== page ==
Sunday 18 August 2019

Artwork or artefact? Teacher queries use of word in museum question

All smiles: Aisling Callanan, Siobhan Creaven, Nicole Murray and Lauren Dolphin and a friend sat the Leaving Cert art paper at St Raphael’s College, Loughrea, Co Galway. Photo: Hany Marzouk
All smiles: Aisling Callanan, Siobhan Creaven, Nicole Murray and Lauren Dolphin and a friend sat the Leaving Cert art paper at St Raphael’s College, Loughrea, Co Galway. Photo: Hany Marzouk
Katherine Donnelly

Katherine Donnelly

ART students are well used to artefacts but teacher Gerard Lane thought the way the word was used in the Leaving Cert art history and appreciation higher-level paper was "a bit odd".

It came up in the art gallery and museum question, which Mr Lane, an Association of Secondary Teachers' Ireland subject representative, said was always the most popular. With reference to an exhibition in an art gallery, museum or interpretative centre they had visited, students were asked to describe and discuss two artefacts.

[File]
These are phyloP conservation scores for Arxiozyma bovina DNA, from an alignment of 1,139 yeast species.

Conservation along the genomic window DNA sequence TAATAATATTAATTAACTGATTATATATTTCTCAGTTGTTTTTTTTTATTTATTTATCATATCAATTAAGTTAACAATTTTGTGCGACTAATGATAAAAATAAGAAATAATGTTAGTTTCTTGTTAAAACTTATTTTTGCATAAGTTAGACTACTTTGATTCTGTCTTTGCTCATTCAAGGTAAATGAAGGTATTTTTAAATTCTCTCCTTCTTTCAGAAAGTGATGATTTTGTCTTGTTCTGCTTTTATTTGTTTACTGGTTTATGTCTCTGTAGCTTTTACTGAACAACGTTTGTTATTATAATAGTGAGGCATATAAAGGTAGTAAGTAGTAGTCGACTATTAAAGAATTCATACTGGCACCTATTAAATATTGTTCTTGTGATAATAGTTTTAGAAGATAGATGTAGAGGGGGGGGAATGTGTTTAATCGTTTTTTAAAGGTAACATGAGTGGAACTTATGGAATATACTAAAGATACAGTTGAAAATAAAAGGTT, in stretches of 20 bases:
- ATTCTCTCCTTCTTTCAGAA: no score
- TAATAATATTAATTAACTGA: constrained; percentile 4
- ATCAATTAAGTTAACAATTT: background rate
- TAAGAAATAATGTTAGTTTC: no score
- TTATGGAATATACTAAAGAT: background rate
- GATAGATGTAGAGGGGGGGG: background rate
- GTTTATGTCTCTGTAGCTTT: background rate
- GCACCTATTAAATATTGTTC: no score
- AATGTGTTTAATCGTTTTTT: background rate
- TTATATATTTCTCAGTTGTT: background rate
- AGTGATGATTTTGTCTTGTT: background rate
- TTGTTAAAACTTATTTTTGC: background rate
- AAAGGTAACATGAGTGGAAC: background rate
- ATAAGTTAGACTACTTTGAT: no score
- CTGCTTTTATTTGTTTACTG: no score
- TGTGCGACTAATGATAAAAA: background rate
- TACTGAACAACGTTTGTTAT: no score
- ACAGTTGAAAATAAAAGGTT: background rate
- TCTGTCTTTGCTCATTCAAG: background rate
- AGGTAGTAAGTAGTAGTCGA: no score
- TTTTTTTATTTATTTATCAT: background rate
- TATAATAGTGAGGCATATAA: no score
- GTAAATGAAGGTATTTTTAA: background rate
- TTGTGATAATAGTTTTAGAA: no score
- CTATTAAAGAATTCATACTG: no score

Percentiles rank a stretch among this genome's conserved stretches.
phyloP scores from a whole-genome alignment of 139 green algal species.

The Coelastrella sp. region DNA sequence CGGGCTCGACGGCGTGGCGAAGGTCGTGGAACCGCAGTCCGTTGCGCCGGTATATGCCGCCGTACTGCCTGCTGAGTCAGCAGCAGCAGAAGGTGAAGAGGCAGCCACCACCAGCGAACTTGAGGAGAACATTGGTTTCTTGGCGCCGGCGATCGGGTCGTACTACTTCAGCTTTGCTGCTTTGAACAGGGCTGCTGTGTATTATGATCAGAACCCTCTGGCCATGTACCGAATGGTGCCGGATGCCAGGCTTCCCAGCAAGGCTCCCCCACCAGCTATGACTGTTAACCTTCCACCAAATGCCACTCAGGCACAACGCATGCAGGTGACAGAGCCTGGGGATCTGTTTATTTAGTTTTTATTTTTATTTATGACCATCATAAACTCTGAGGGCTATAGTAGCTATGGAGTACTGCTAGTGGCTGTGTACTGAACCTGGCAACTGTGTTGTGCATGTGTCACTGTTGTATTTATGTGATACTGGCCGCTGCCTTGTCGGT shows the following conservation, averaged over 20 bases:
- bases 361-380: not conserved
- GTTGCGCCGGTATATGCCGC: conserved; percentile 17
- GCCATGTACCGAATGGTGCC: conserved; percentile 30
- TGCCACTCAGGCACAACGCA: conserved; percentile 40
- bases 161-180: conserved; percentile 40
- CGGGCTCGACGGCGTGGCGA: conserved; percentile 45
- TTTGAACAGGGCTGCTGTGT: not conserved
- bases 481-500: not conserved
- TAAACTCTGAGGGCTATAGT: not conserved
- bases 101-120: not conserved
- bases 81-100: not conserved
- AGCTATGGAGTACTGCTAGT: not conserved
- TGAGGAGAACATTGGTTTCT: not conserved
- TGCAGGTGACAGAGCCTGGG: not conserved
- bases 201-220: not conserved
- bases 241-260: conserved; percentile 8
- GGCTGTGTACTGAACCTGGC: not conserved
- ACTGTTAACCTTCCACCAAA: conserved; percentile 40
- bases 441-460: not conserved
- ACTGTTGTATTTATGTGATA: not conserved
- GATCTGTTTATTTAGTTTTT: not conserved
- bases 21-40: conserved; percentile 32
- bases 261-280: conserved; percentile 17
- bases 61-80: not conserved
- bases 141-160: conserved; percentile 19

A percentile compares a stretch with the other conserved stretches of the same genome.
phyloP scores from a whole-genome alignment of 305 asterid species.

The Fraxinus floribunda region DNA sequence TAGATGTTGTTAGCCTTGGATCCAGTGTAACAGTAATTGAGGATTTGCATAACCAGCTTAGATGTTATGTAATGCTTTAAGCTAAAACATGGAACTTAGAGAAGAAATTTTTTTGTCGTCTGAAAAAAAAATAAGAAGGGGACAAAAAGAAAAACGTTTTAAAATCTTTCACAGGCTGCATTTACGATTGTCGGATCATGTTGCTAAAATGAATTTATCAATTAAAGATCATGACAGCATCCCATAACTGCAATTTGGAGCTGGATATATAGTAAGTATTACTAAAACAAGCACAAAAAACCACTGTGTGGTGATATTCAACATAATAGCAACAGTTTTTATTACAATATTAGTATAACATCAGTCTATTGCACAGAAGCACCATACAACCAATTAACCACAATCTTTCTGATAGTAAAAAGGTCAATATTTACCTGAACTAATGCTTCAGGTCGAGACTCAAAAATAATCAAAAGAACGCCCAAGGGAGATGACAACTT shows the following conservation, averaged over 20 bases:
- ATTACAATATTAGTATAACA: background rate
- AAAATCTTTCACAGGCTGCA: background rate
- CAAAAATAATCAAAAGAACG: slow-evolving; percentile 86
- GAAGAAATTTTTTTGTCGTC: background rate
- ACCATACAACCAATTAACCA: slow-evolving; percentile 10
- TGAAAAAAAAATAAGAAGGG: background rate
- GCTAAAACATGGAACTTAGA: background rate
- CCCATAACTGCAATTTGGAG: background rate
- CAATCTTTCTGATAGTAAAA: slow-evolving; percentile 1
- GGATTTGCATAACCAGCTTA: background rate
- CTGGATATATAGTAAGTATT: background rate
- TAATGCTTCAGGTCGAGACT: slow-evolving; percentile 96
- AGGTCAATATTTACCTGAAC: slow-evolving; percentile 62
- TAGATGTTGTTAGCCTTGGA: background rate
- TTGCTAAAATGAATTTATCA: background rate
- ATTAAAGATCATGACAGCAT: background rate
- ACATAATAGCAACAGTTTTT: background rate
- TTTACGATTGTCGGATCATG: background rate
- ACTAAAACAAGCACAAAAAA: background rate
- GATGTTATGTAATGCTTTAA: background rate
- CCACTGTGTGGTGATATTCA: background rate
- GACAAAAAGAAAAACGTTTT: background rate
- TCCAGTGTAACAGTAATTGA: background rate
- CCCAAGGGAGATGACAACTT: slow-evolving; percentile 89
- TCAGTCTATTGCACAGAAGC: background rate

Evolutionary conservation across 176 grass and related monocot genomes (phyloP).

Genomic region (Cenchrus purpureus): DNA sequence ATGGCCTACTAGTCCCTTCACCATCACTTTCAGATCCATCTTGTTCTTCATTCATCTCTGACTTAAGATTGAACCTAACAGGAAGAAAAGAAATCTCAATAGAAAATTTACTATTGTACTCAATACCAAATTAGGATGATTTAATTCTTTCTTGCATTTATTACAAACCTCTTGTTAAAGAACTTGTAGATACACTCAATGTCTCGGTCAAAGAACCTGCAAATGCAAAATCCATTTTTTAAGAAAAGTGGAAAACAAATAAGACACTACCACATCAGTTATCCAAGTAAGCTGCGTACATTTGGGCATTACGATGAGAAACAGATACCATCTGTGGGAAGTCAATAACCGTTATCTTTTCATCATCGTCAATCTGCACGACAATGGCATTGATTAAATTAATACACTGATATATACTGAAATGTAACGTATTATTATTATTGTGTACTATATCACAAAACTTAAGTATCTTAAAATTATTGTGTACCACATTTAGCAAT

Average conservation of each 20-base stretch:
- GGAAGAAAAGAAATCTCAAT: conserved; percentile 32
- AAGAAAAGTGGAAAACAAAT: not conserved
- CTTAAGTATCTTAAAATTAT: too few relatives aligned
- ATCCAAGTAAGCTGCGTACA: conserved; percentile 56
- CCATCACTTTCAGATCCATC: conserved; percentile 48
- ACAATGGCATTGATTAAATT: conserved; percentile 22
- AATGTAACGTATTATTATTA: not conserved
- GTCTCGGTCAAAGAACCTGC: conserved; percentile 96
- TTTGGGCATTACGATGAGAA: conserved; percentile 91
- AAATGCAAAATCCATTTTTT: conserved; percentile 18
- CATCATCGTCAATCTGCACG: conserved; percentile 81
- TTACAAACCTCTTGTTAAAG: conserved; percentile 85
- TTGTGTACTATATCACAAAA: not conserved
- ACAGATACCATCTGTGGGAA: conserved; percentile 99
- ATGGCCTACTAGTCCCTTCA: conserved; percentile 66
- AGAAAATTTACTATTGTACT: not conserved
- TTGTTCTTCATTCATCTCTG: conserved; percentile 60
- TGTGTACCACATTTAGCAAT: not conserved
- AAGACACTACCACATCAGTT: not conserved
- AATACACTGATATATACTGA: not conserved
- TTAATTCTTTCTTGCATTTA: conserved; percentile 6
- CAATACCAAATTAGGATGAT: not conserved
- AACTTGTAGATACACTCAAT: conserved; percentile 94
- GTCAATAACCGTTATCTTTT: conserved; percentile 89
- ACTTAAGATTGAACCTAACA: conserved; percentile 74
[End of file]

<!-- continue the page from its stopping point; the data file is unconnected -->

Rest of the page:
Mr Lane, who teaches at Presentation College, Athenry, Co Galway, said the word may have thrown some students. "It is not that they wouldn't have known what an artefact was, but some students would apply the word artefact to an object such as a sword," he said.

"When they were asked about a gallery, it needed to be more specific and the examiners should have asked for a painting or a sculpture."

While the gallery question might have thrown a few candidates, Mr Lane said, overall the paper was good.

Questions on the paper covered a spectrum that included the Ardagh Chalice, Romanesque architecture, the Renaissance, Georgian architecture, Cubism and Robert Ballagh.

And it was bang up to date with another where candidates were asked to reflect on artworks in public spaces with reference to the new Luke Kelly sculpture by artist Vera Klute, in Dublin's north inner city.

Mr Lane described it as "a nice question" and welcomed another about animated movies transporting the viewer into another reality and one on the use of photographic manipulation in graphic design.

He said the ordinary level paper was "pretty standard stuff with nothing I could quibble with".

Irish Independent

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